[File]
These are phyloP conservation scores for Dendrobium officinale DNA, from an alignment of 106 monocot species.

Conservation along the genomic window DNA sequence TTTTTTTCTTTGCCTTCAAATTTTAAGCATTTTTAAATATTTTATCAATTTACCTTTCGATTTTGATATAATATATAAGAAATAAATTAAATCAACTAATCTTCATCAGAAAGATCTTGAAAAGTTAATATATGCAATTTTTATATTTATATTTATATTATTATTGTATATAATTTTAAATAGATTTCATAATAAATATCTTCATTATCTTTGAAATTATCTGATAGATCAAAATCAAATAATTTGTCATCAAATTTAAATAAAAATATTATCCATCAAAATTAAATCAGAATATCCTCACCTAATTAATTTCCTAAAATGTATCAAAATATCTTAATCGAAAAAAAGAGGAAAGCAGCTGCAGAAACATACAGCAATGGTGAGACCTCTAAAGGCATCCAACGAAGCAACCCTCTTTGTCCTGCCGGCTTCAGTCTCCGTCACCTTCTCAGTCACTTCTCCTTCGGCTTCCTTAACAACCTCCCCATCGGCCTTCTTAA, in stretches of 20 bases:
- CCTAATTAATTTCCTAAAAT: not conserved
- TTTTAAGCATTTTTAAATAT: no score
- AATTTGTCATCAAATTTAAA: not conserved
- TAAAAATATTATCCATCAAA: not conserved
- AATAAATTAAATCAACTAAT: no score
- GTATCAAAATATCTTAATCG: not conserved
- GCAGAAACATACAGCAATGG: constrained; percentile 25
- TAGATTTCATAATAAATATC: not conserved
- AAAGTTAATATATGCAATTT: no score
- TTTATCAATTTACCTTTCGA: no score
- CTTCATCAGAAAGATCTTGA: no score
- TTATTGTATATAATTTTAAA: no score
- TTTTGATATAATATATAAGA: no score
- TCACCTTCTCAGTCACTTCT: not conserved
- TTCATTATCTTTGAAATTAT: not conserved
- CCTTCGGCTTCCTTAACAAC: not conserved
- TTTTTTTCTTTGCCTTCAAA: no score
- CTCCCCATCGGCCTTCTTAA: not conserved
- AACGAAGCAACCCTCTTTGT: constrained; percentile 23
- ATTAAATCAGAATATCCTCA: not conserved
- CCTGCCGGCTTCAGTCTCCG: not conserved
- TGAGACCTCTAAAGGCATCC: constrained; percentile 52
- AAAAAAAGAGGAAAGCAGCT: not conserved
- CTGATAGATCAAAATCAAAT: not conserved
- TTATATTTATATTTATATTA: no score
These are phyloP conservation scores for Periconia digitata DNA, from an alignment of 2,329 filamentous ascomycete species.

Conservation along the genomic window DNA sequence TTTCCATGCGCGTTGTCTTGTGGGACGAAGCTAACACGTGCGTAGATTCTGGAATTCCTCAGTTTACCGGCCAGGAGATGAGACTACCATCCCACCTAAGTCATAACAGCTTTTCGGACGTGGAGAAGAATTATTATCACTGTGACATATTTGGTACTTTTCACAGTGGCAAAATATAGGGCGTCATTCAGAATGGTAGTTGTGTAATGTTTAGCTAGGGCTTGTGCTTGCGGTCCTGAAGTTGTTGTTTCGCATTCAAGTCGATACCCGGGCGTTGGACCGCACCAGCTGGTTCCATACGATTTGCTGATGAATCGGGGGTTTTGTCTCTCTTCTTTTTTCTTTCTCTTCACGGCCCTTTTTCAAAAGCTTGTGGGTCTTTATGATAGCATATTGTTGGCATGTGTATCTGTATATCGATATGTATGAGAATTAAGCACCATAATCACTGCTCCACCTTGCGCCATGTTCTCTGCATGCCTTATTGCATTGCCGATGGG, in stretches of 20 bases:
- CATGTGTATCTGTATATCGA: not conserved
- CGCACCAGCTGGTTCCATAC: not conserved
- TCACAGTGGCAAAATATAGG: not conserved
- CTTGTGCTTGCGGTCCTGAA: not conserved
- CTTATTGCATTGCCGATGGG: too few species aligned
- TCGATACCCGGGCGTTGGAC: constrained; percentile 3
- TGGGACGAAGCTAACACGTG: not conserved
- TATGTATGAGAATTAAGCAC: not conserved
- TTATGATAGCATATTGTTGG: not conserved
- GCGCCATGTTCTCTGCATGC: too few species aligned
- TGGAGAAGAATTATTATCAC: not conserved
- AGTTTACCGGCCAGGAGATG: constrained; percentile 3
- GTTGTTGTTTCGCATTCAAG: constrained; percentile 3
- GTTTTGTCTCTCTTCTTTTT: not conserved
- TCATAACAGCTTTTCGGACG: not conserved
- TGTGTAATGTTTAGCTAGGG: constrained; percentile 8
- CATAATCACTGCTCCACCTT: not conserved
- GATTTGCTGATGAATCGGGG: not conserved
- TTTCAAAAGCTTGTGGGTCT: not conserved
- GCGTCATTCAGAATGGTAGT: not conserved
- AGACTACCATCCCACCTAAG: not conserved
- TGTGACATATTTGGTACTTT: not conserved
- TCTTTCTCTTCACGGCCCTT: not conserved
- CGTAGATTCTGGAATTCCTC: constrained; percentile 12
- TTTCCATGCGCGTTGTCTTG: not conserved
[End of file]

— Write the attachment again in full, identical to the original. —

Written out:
These are phyloP conservation scores for Dendrobium officinale DNA, from an alignment of 106 monocot species.

Conservation along the genomic window DNA sequence TTTTTTTCTTTGCCTTCAAATTTTAAGCATTTTTAAATATTTTATCAATTTACCTTTCGATTTTGATATAATATATAAGAAATAAATTAAATCAACTAATCTTCATCAGAAAGATCTTGAAAAGTTAATATATGCAATTTTTATATTTATATTTATATTATTATTGTATATAATTTTAAATAGATTTCATAATAAATATCTTCATTATCTTTGAAATTATCTGATAGATCAAAATCAAATAATTTGTCATCAAATTTAAATAAAAATATTATCCATCAAAATTAAATCAGAATATCCTCACCTAATTAATTTCCTAAAATGTATCAAAATATCTTAATCGAAAAAAAGAGGAAAGCAGCTGCAGAAACATACAGCAATGGTGAGACCTCTAAAGGCATCCAACGAAGCAACCCTCTTTGTCCTGCCGGCTTCAGTCTCCGTCACCTTCTCAGTCACTTCTCCTTCGGCTTCCTTAACAACCTCCCCATCGGCCTTCTTAA, in stretches of 20 bases:
- CCTAATTAATTTCCTAAAAT: not conserved
- TTTTAAGCATTTTTAAATAT: no score
- AATTTGTCATCAAATTTAAA: not conserved
- TAAAAATATTATCCATCAAA: not conserved
- AATAAATTAAATCAACTAAT: no score
- GTATCAAAATATCTTAATCG: not conserved
- GCAGAAACATACAGCAATGG: constrained; percentile 25
- TAGATTTCATAATAAATATC: not conserved
- AAAGTTAATATATGCAATTT: no score
- TTTATCAATTTACCTTTCGA: no score
- CTTCATCAGAAAGATCTTGA: no score
- TTATTGTATATAATTTTAAA: no score
- TTTTGATATAATATATAAGA: no score
- TCACCTTCTCAGTCACTTCT: not conserved
- TTCATTATCTTTGAAATTAT: not conserved
- CCTTCGGCTTCCTTAACAAC: not conserved
- TTTTTTTCTTTGCCTTCAAA: no score
- CTCCCCATCGGCCTTCTTAA: not conserved
- AACGAAGCAACCCTCTTTGT: constrained; percentile 23
- ATTAAATCAGAATATCCTCA: not conserved
- CCTGCCGGCTTCAGTCTCCG: not conserved
- TGAGACCTCTAAAGGCATCC: constrained; percentile 52
- AAAAAAAGAGGAAAGCAGCT: not conserved
- CTGATAGATCAAAATCAAAT: not conserved
- TTATATTTATATTTATATTA: no score
These are phyloP conservation scores for Periconia digitata DNA, from an alignment of 2,329 filamentous ascomycete species.

Conservation along the genomic window DNA sequence TTTCCATGCGCGTTGTCTTGTGGGACGAAGCTAACACGTGCGTAGATTCTGGAATTCCTCAGTTTACCGGCCAGGAGATGAGACTACCATCCCACCTAAGTCATAACAGCTTTTCGGACGTGGAGAAGAATTATTATCACTGTGACATATTTGGTACTTTTCACAGTGGCAAAATATAGGGCGTCATTCAGAATGGTAGTTGTGTAATGTTTAGCTAGGGCTTGTGCTTGCGGTCCTGAAGTTGTTGTTTCGCATTCAAGTCGATACCCGGGCGTTGGACCGCACCAGCTGGTTCCATACGATTTGCTGATGAATCGGGGGTTTTGTCTCTCTTCTTTTTTCTTTCTCTTCACGGCCCTTTTTCAAAAGCTTGTGGGTCTTTATGATAGCATATTGTTGGCATGTGTATCTGTATATCGATATGTATGAGAATTAAGCACCATAATCACTGCTCCACCTTGCGCCATGTTCTCTGCATGCCTTATTGCATTGCCGATGGG, in stretches of 20 bases:
- CATGTGTATCTGTATATCGA: not conserved
- CGCACCAGCTGGTTCCATAC: not conserved
- TCACAGTGGCAAAATATAGG: not conserved
- CTTGTGCTTGCGGTCCTGAA: not conserved
- CTTATTGCATTGCCGATGGG: too few species aligned
- TCGATACCCGGGCGTTGGAC: constrained; percentile 3
- TGGGACGAAGCTAACACGTG: not conserved
- TATGTATGAGAATTAAGCAC: not conserved
- TTATGATAGCATATTGTTGG: not conserved
- GCGCCATGTTCTCTGCATGC: too few species aligned
- TGGAGAAGAATTATTATCAC: not conserved
- AGTTTACCGGCCAGGAGATG: constrained; percentile 3
- GTTGTTGTTTCGCATTCAAG: constrained; percentile 3
- GTTTTGTCTCTCTTCTTTTT: not conserved
- TCATAACAGCTTTTCGGACG: not conserved
- TGTGTAATGTTTAGCTAGGG: constrained; percentile 8
- CATAATCACTGCTCCACCTT: not conserved
- GATTTGCTGATGAATCGGGG: not conserved
- TTTCAAAAGCTTGTGGGTCT: not conserved
- GCGTCATTCAGAATGGTAGT: not conserved
- AGACTACCATCCCACCTAAG: not conserved
- TGTGACATATTTGGTACTTT: not conserved
- TCTTTCTCTTCACGGCCCTT: not conserved
- CGTAGATTCTGGAATTCCTC: constrained; percentile 12
- TTTCCATGCGCGTTGTCTTG: not conserved